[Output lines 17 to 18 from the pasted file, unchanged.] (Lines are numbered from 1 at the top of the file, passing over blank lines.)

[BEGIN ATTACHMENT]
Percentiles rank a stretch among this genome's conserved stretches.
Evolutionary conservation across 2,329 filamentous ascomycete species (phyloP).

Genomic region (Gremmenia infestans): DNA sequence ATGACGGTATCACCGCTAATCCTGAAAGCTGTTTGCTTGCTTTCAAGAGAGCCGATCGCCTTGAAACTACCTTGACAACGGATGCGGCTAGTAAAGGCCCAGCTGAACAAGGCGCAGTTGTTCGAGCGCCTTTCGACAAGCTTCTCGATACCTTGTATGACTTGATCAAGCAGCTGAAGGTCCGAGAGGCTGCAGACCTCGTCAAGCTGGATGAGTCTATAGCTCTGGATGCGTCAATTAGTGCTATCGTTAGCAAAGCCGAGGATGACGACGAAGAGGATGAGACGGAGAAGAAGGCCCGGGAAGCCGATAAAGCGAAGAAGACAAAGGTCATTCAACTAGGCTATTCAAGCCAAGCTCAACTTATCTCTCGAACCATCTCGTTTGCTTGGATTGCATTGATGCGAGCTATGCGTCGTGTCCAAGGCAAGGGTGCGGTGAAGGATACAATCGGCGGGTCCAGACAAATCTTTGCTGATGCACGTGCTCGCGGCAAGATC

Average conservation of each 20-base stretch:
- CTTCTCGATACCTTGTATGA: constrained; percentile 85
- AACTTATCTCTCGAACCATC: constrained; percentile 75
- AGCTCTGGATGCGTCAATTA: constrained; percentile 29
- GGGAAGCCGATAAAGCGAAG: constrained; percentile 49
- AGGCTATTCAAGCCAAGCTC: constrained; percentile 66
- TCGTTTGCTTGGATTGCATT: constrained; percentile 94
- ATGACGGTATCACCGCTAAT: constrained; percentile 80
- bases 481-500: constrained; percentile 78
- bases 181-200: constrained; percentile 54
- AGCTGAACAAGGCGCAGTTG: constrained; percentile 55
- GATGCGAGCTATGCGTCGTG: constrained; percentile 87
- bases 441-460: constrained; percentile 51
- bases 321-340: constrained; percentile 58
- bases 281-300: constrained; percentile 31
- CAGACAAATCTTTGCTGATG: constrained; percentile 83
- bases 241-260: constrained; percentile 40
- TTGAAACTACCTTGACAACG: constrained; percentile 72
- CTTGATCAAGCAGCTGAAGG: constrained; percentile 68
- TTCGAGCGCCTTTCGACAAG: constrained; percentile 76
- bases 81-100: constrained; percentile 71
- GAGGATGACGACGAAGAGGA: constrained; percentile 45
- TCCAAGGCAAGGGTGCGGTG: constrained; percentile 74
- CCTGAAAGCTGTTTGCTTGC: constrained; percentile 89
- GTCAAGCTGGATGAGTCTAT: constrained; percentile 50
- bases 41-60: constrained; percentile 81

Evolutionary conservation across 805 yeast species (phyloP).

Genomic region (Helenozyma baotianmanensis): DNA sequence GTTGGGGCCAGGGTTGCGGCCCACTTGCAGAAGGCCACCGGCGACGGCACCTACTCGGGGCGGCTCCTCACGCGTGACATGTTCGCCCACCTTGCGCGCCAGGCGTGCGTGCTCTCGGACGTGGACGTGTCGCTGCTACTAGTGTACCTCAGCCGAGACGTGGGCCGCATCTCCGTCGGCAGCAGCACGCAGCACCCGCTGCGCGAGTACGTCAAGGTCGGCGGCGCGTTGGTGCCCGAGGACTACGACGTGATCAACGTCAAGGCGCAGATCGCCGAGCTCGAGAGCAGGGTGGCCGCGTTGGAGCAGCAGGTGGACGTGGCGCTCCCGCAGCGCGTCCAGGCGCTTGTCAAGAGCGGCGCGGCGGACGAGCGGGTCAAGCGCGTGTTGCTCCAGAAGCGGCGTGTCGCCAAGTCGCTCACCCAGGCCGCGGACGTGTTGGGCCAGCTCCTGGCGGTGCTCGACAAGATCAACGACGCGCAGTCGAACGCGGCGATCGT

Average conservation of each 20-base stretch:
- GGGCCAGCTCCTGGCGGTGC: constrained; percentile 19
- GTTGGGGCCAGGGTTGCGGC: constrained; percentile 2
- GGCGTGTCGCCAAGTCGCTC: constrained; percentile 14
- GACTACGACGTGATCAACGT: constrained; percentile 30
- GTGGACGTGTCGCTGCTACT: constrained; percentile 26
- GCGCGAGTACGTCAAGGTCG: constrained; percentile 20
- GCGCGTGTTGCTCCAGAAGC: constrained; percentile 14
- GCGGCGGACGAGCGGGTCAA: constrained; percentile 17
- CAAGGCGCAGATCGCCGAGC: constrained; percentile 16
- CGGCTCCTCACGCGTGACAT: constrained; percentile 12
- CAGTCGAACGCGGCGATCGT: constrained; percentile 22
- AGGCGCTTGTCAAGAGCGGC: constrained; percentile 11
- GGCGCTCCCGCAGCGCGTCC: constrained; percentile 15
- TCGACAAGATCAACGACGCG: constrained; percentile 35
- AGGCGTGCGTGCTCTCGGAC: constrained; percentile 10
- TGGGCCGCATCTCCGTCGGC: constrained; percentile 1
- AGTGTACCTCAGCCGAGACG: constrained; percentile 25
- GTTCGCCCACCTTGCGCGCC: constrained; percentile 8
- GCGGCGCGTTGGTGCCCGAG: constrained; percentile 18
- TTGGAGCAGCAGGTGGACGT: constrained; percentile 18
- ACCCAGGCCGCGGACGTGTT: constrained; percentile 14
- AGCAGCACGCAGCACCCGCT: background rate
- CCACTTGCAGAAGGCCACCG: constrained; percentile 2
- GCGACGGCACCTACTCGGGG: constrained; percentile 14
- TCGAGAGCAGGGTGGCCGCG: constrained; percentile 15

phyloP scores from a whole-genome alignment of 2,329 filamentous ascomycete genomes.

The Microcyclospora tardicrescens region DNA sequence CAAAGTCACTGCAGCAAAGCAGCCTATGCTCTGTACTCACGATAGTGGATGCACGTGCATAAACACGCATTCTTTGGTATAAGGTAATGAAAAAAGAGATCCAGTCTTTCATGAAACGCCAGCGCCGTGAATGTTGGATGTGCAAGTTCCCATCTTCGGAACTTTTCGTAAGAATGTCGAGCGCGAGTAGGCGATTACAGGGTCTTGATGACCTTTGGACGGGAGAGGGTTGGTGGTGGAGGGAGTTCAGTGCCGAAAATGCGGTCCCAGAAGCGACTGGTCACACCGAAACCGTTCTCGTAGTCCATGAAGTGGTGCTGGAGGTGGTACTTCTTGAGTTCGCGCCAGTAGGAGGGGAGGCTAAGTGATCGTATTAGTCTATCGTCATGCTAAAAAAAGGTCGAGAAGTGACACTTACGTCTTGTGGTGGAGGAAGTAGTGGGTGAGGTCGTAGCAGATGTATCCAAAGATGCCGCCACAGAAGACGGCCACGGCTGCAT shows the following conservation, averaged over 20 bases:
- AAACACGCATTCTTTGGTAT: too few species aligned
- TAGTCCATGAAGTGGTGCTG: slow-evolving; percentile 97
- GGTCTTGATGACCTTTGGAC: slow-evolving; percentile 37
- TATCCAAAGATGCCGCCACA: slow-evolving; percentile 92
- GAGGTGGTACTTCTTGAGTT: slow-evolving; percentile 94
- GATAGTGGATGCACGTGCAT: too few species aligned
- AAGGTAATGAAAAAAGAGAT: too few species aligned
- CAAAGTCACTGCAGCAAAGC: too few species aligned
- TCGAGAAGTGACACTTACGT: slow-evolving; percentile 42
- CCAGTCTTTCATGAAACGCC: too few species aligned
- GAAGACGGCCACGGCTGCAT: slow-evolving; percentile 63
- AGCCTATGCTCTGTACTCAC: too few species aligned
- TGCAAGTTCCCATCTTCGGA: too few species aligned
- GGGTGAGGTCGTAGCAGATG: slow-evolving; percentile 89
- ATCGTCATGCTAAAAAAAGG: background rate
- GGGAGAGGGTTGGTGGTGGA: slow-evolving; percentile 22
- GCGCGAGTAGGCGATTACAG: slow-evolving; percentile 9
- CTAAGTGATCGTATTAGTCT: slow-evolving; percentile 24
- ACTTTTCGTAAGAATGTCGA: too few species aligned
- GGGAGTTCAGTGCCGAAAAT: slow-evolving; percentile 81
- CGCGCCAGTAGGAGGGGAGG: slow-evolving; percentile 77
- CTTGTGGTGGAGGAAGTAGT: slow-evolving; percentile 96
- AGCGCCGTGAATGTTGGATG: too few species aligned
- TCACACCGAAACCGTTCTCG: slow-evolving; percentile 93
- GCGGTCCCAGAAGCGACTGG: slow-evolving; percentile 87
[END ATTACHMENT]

- bases 321-340: constrained; percentile 58
- bases 281-300: constrained; percentile 31